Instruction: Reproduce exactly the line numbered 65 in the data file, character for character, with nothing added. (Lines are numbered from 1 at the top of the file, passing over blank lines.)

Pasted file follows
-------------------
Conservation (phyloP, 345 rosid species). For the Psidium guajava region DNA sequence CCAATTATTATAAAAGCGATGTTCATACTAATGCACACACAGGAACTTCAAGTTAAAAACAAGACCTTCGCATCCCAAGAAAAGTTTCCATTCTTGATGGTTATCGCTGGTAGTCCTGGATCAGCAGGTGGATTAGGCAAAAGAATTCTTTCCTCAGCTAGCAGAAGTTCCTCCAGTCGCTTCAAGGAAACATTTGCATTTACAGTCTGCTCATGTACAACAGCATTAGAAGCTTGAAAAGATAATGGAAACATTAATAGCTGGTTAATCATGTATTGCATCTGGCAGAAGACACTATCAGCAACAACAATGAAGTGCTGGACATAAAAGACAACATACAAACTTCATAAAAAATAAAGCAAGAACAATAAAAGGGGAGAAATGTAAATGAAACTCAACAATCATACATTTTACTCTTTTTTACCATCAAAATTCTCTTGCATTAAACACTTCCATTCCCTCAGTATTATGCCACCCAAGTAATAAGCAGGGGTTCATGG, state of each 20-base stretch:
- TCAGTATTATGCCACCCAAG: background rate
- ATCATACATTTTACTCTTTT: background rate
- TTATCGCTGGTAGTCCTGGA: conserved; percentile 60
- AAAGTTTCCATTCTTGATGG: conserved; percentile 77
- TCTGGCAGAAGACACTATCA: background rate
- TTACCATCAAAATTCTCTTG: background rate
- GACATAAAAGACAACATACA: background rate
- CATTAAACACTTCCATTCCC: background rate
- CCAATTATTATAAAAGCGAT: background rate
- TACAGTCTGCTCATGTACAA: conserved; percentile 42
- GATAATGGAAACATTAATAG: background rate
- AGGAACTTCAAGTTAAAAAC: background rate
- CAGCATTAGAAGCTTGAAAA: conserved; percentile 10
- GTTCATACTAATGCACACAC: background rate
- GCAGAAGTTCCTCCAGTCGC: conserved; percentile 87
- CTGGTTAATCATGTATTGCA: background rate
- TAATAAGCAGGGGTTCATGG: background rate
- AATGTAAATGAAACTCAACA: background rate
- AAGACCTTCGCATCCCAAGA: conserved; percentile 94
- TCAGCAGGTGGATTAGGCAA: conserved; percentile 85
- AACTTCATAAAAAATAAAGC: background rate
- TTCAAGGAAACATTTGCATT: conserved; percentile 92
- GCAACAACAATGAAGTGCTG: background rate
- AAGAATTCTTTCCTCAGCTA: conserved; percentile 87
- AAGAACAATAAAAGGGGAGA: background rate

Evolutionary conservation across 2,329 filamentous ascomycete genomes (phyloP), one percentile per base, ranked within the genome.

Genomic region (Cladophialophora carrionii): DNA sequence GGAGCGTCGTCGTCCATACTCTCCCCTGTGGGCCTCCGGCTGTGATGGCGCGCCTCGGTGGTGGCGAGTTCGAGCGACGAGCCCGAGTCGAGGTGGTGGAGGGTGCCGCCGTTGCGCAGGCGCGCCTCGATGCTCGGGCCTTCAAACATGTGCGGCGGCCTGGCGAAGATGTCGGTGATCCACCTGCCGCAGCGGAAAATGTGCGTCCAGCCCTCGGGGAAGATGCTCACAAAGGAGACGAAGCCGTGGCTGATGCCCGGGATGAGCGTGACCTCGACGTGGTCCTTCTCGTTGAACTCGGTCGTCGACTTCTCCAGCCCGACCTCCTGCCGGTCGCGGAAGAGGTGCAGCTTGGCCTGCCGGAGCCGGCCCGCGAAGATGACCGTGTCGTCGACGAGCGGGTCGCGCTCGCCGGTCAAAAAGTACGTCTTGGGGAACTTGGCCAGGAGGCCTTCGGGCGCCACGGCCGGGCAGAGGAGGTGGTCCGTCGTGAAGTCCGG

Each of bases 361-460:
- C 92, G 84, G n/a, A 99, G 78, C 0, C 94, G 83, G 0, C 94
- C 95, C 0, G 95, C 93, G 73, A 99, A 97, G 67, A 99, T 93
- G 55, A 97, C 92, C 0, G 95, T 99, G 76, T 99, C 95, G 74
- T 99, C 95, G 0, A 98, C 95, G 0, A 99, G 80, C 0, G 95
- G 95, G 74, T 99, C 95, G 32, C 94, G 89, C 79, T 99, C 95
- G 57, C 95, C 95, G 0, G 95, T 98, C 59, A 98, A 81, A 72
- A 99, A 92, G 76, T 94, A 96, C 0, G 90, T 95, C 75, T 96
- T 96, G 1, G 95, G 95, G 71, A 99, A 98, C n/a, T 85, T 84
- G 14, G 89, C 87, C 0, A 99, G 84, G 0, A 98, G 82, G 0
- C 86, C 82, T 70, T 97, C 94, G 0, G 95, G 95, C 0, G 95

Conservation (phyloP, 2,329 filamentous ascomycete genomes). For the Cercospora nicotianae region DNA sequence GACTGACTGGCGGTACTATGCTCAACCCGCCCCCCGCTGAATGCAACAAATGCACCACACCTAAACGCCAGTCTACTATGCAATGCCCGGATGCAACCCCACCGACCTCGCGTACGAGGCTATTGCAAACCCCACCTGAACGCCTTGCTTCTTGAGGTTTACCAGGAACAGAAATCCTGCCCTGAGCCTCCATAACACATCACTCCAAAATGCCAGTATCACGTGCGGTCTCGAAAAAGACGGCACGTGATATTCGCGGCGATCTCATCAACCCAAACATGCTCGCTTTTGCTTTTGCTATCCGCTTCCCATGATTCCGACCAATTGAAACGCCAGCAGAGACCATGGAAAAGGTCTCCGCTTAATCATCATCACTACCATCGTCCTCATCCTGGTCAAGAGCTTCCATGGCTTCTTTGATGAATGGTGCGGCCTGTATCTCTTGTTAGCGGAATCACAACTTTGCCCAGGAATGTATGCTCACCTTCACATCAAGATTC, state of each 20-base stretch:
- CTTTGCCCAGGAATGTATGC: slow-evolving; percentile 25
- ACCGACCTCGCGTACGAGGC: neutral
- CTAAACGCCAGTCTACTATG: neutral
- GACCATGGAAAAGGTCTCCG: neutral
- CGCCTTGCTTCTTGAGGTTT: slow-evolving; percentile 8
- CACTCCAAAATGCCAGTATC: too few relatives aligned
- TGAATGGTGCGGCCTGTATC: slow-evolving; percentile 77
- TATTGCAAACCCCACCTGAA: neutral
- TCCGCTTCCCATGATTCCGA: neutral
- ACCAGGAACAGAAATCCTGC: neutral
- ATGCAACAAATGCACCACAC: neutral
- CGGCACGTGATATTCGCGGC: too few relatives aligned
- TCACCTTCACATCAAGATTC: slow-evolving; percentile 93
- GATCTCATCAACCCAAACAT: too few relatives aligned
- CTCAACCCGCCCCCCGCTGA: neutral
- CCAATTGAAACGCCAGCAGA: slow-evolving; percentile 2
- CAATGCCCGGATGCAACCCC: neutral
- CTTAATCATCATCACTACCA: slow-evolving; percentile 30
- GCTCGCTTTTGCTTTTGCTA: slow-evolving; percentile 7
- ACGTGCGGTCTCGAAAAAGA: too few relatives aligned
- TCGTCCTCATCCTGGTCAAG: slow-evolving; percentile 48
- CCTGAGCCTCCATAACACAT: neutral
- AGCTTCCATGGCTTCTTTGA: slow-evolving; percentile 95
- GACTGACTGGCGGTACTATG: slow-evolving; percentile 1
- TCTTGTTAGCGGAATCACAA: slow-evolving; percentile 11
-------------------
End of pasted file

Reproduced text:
- TCTTGTTAGCGGAATCACAA: slow-evolving; percentile 11